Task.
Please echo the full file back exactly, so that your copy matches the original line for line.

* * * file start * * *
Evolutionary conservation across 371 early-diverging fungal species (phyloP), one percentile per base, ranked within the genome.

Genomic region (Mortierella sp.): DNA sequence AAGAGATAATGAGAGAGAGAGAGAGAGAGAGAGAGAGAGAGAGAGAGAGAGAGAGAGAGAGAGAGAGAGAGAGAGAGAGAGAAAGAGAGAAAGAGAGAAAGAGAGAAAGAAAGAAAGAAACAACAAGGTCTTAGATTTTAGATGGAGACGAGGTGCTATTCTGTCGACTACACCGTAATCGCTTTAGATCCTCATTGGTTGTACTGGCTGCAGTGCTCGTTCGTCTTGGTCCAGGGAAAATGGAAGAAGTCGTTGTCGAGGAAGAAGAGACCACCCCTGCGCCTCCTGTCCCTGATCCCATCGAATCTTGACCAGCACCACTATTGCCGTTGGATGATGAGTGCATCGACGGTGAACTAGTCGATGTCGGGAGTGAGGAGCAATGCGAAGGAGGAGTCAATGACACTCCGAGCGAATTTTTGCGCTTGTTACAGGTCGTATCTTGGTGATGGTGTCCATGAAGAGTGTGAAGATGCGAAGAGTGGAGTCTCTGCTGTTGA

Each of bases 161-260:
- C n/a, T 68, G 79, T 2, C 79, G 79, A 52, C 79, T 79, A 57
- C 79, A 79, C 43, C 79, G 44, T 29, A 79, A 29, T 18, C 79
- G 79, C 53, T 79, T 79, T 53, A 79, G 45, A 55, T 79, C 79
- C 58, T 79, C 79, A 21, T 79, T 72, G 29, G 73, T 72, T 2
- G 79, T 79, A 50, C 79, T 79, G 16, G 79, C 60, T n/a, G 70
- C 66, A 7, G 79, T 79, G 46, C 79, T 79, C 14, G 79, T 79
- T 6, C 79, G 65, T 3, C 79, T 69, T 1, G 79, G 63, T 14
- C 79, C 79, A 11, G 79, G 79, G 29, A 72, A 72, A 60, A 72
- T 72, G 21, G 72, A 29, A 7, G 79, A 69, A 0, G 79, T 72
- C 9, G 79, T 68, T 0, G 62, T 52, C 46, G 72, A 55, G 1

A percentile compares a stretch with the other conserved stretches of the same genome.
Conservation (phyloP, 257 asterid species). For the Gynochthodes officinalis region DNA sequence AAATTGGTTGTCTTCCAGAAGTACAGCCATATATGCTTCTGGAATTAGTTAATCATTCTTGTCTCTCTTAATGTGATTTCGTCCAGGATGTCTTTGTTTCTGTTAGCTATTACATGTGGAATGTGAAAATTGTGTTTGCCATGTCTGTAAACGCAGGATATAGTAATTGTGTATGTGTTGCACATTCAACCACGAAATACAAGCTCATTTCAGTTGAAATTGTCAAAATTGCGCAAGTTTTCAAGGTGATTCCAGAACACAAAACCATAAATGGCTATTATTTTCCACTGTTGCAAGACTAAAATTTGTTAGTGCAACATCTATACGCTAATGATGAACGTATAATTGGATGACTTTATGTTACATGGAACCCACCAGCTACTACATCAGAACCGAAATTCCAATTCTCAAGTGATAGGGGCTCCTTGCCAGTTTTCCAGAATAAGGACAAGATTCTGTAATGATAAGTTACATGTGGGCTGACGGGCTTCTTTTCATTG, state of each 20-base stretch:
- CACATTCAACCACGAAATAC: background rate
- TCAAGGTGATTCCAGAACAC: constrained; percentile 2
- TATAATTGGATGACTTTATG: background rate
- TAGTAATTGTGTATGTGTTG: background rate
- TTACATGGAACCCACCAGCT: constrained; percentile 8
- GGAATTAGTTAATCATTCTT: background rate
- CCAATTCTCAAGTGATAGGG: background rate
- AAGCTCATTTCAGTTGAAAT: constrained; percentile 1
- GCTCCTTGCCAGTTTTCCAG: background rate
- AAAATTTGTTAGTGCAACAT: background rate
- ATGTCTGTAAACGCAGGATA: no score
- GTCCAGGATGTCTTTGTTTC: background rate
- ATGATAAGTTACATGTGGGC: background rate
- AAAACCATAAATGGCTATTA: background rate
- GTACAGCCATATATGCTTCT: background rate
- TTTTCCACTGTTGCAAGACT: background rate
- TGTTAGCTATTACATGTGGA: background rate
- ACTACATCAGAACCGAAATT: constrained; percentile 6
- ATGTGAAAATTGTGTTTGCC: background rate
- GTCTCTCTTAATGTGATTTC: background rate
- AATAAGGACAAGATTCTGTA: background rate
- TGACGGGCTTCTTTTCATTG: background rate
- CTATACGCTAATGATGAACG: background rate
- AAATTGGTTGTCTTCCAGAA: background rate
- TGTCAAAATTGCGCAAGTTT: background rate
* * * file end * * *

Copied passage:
Evolutionary conservation across 371 early-diverging fungal species (phyloP), one percentile per base, ranked within the genome.

Genomic region (Mortierella sp.): DNA sequence AAGAGATAATGAGAGAGAGAGAGAGAGAGAGAGAGAGAGAGAGAGAGAGAGAGAGAGAGAGAGAGAGAGAGAGAGAGAGAGAAAGAGAGAAAGAGAGAAAGAGAGAAAGAAAGAAAGAAACAACAAGGTCTTAGATTTTAGATGGAGACGAGGTGCTATTCTGTCGACTACACCGTAATCGCTTTAGATCCTCATTGGTTGTACTGGCTGCAGTGCTCGTTCGTCTTGGTCCAGGGAAAATGGAAGAAGTCGTTGTCGAGGAAGAAGAGACCACCCCTGCGCCTCCTGTCCCTGATCCCATCGAATCTTGACCAGCACCACTATTGCCGTTGGATGATGAGTGCATCGACGGTGAACTAGTCGATGTCGGGAGTGAGGAGCAATGCGAAGGAGGAGTCAATGACACTCCGAGCGAATTTTTGCGCTTGTTACAGGTCGTATCTTGGTGATGGTGTCCATGAAGAGTGTGAAGATGCGAAGAGTGGAGTCTCTGCTGTTGA

Each of bases 161-260:
- C n/a, T 68, G 79, T 2, C 79, G 79, A 52, C 79, T 79, A 57
- C 79, A 79, C 43, C 79, G 44, T 29, A 79, A 29, T 18, C 79
- G 79, C 53, T 79, T 79, T 53, A 79, G 45, A 55, T 79, C 79
- C 58, T 79, C 79, A 21, T 79, T 72, G 29, G 73, T 72, T 2
- G 79, T 79, A 50, C 79, T 79, G 16, G 79, C 60, T n/a, G 70
- C 66, A 7, G 79, T 79, G 46, C 79, T 79, C 14, G 79, T 79
- T 6, C 79, G 65, T 3, C 79, T 69, T 1, G 79, G 63, T 14
- C 79, C 79, A 11, G 79, G 79, G 29, A 72, A 72, A 60, A 72
- T 72, G 21, G 72, A 29, A 7, G 79, A 69, A 0, G 79, T 72
- C 9, G 79, T 68, T 0, G 62, T 52, C 46, G 72, A 55, G 1

A percentile compares a stretch with the other conserved stretches of the same genome.
Conservation (phyloP, 257 asterid species). For the Gynochthodes officinalis region DNA sequence AAATTGGTTGTCTTCCAGAAGTACAGCCATATATGCTTCTGGAATTAGTTAATCATTCTTGTCTCTCTTAATGTGATTTCGTCCAGGATGTCTTTGTTTCTGTTAGCTATTACATGTGGAATGTGAAAATTGTGTTTGCCATGTCTGTAAACGCAGGATATAGTAATTGTGTATGTGTTGCACATTCAACCACGAAATACAAGCTCATTTCAGTTGAAATTGTCAAAATTGCGCAAGTTTTCAAGGTGATTCCAGAACACAAAACCATAAATGGCTATTATTTTCCACTGTTGCAAGACTAAAATTTGTTAGTGCAACATCTATACGCTAATGATGAACGTATAATTGGATGACTTTATGTTACATGGAACCCACCAGCTACTACATCAGAACCGAAATTCCAATTCTCAAGTGATAGGGGCTCCTTGCCAGTTTTCCAGAATAAGGACAAGATTCTGTAATGATAAGTTACATGTGGGCTGACGGGCTTCTTTTCATTG, state of each 20-base stretch:
- CACATTCAACCACGAAATAC: background rate
- TCAAGGTGATTCCAGAACAC: constrained; percentile 2
- TATAATTGGATGACTTTATG: background rate
- TAGTAATTGTGTATGTGTTG: background rate
- TTACATGGAACCCACCAGCT: constrained; percentile 8
- GGAATTAGTTAATCATTCTT: background rate
- CCAATTCTCAAGTGATAGGG: background rate
- AAGCTCATTTCAGTTGAAAT: constrained; percentile 1
- GCTCCTTGCCAGTTTTCCAG: background rate
- AAAATTTGTTAGTGCAACAT: background rate
- ATGTCTGTAAACGCAGGATA: no score
- GTCCAGGATGTCTTTGTTTC: background rate
- ATGATAAGTTACATGTGGGC: background rate
- AAAACCATAAATGGCTATTA: background rate
- GTACAGCCATATATGCTTCT: background rate
- TTTTCCACTGTTGCAAGACT: background rate
- TGTTAGCTATTACATGTGGA: background rate
- ACTACATCAGAACCGAAATT: constrained; percentile 6
- ATGTGAAAATTGTGTTTGCC: background rate
- GTCTCTCTTAATGTGATTTC: background rate
- AATAAGGACAAGATTCTGTA: background rate
- TGACGGGCTTCTTTTCATTG: background rate
- CTATACGCTAATGATGAACG: background rate
- AAATTGGTTGTCTTCCAGAA: background rate
- TGTCAAAATTGCGCAAGTTT: background rate